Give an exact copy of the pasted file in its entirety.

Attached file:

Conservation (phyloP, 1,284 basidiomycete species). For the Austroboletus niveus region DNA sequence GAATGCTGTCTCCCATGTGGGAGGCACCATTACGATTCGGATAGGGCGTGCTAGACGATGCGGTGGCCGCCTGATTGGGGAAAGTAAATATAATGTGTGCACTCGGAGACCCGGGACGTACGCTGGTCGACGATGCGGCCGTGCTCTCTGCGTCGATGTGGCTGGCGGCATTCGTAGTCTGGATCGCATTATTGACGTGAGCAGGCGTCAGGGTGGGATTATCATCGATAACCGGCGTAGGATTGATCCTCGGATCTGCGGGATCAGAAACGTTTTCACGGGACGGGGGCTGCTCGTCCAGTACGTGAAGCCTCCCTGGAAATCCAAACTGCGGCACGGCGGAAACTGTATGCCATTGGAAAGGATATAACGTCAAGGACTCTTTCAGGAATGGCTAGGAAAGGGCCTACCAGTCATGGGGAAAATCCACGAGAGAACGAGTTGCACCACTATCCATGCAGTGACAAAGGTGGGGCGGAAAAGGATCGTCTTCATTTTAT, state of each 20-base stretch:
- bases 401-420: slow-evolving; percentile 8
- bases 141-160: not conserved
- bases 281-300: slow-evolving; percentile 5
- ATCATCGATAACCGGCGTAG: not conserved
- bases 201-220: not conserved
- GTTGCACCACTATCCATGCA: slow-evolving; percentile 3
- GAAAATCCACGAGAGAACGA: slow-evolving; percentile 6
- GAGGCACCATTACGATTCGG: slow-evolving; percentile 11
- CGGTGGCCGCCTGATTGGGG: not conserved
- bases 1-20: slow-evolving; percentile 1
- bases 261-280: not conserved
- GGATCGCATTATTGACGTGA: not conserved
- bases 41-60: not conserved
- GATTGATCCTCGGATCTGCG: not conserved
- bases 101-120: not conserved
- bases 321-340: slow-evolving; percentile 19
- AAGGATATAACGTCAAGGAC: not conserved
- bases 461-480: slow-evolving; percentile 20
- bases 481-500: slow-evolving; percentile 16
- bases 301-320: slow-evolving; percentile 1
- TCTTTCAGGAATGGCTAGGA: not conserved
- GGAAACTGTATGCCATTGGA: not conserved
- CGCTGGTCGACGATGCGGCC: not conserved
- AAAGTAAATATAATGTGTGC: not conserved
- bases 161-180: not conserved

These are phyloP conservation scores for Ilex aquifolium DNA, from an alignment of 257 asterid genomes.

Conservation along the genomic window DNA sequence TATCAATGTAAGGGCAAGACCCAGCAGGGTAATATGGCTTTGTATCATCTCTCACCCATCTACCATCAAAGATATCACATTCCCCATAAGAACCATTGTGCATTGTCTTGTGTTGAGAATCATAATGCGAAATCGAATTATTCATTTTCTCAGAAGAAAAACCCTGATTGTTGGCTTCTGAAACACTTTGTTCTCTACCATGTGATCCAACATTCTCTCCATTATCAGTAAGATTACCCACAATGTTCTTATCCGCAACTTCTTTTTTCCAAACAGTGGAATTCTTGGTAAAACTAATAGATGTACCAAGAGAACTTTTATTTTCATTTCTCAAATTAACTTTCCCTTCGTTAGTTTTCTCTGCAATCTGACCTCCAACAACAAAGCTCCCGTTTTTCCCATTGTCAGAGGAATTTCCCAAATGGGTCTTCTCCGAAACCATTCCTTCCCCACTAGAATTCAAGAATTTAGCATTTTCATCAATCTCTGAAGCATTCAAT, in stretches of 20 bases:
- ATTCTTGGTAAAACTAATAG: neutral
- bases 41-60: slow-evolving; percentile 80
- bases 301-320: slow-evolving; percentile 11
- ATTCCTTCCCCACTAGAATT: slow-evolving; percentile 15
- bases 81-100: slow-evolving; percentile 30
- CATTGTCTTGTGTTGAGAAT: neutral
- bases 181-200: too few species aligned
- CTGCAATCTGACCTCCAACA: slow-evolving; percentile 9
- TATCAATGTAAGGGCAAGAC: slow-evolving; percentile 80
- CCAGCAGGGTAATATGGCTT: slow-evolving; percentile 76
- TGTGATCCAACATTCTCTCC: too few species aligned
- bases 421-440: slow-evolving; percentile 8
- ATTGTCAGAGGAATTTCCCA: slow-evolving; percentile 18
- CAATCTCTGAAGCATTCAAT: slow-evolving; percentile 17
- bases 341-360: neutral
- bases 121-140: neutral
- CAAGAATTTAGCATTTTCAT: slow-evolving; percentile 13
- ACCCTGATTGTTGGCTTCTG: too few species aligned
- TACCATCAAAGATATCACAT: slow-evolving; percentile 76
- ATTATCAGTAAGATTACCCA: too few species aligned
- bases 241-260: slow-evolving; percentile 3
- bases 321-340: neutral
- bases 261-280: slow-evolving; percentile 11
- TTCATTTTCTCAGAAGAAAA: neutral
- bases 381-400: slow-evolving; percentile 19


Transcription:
Conservation (phyloP, 1,284 basidiomycete species). For the Austroboletus niveus region DNA sequence GAATGCTGTCTCCCATGTGGGAGGCACCATTACGATTCGGATAGGGCGTGCTAGACGATGCGGTGGCCGCCTGATTGGGGAAAGTAAATATAATGTGTGCACTCGGAGACCCGGGACGTACGCTGGTCGACGATGCGGCCGTGCTCTCTGCGTCGATGTGGCTGGCGGCATTCGTAGTCTGGATCGCATTATTGACGTGAGCAGGCGTCAGGGTGGGATTATCATCGATAACCGGCGTAGGATTGATCCTCGGATCTGCGGGATCAGAAACGTTTTCACGGGACGGGGGCTGCTCGTCCAGTACGTGAAGCCTCCCTGGAAATCCAAACTGCGGCACGGCGGAAACTGTATGCCATTGGAAAGGATATAACGTCAAGGACTCTTTCAGGAATGGCTAGGAAAGGGCCTACCAGTCATGGGGAAAATCCACGAGAGAACGAGTTGCACCACTATCCATGCAGTGACAAAGGTGGGGCGGAAAAGGATCGTCTTCATTTTAT, state of each 20-base stretch:
- bases 401-420: slow-evolving; percentile 8
- bases 141-160: not conserved
- bases 281-300: slow-evolving; percentile 5
- ATCATCGATAACCGGCGTAG: not conserved
- bases 201-220: not conserved
- GTTGCACCACTATCCATGCA: slow-evolving; percentile 3
- GAAAATCCACGAGAGAACGA: slow-evolving; percentile 6
- GAGGCACCATTACGATTCGG: slow-evolving; percentile 11
- CGGTGGCCGCCTGATTGGGG: not conserved
- bases 1-20: slow-evolving; percentile 1
- bases 261-280: not conserved
- GGATCGCATTATTGACGTGA: not conserved
- bases 41-60: not conserved
- GATTGATCCTCGGATCTGCG: not conserved
- bases 101-120: not conserved
- bases 321-340: slow-evolving; percentile 19
- AAGGATATAACGTCAAGGAC: not conserved
- bases 461-480: slow-evolving; percentile 20
- bases 481-500: slow-evolving; percentile 16
- bases 301-320: slow-evolving; percentile 1
- TCTTTCAGGAATGGCTAGGA: not conserved
- GGAAACTGTATGCCATTGGA: not conserved
- CGCTGGTCGACGATGCGGCC: not conserved
- AAAGTAAATATAATGTGTGC: not conserved
- bases 161-180: not conserved

These are phyloP conservation scores for Ilex aquifolium DNA, from an alignment of 257 asterid genomes.

Conservation along the genomic window DNA sequence TATCAATGTAAGGGCAAGACCCAGCAGGGTAATATGGCTTTGTATCATCTCTCACCCATCTACCATCAAAGATATCACATTCCCCATAAGAACCATTGTGCATTGTCTTGTGTTGAGAATCATAATGCGAAATCGAATTATTCATTTTCTCAGAAGAAAAACCCTGATTGTTGGCTTCTGAAACACTTTGTTCTCTACCATGTGATCCAACATTCTCTCCATTATCAGTAAGATTACCCACAATGTTCTTATCCGCAACTTCTTTTTTCCAAACAGTGGAATTCTTGGTAAAACTAATAGATGTACCAAGAGAACTTTTATTTTCATTTCTCAAATTAACTTTCCCTTCGTTAGTTTTCTCTGCAATCTGACCTCCAACAACAAAGCTCCCGTTTTTCCCATTGTCAGAGGAATTTCCCAAATGGGTCTTCTCCGAAACCATTCCTTCCCCACTAGAATTCAAGAATTTAGCATTTTCATCAATCTCTGAAGCATTCAAT, in stretches of 20 bases:
- ATTCTTGGTAAAACTAATAG: neutral
- bases 41-60: slow-evolving; percentile 80
- bases 301-320: slow-evolving; percentile 11
- ATTCCTTCCCCACTAGAATT: slow-evolving; percentile 15
- bases 81-100: slow-evolving; percentile 30
- CATTGTCTTGTGTTGAGAAT: neutral
- bases 181-200: too few species aligned
- CTGCAATCTGACCTCCAACA: slow-evolving; percentile 9
- TATCAATGTAAGGGCAAGAC: slow-evolving; percentile 80
- CCAGCAGGGTAATATGGCTT: slow-evolving; percentile 76
- TGTGATCCAACATTCTCTCC: too few species aligned
- bases 421-440: slow-evolving; percentile 8
- ATTGTCAGAGGAATTTCCCA: slow-evolving; percentile 18
- CAATCTCTGAAGCATTCAAT: slow-evolving; percentile 17
- bases 341-360: neutral
- bases 121-140: neutral
- CAAGAATTTAGCATTTTCAT: slow-evolving; percentile 13
- ACCCTGATTGTTGGCTTCTG: too few species aligned
- TACCATCAAAGATATCACAT: slow-evolving; percentile 76
- ATTATCAGTAAGATTACCCA: too few species aligned
- bases 241-260: slow-evolving; percentile 3
- bases 321-340: neutral
- bases 261-280: slow-evolving; percentile 11
- TTCATTTTCTCAGAAGAAAA: neutral
- bases 381-400: slow-evolving; percentile 19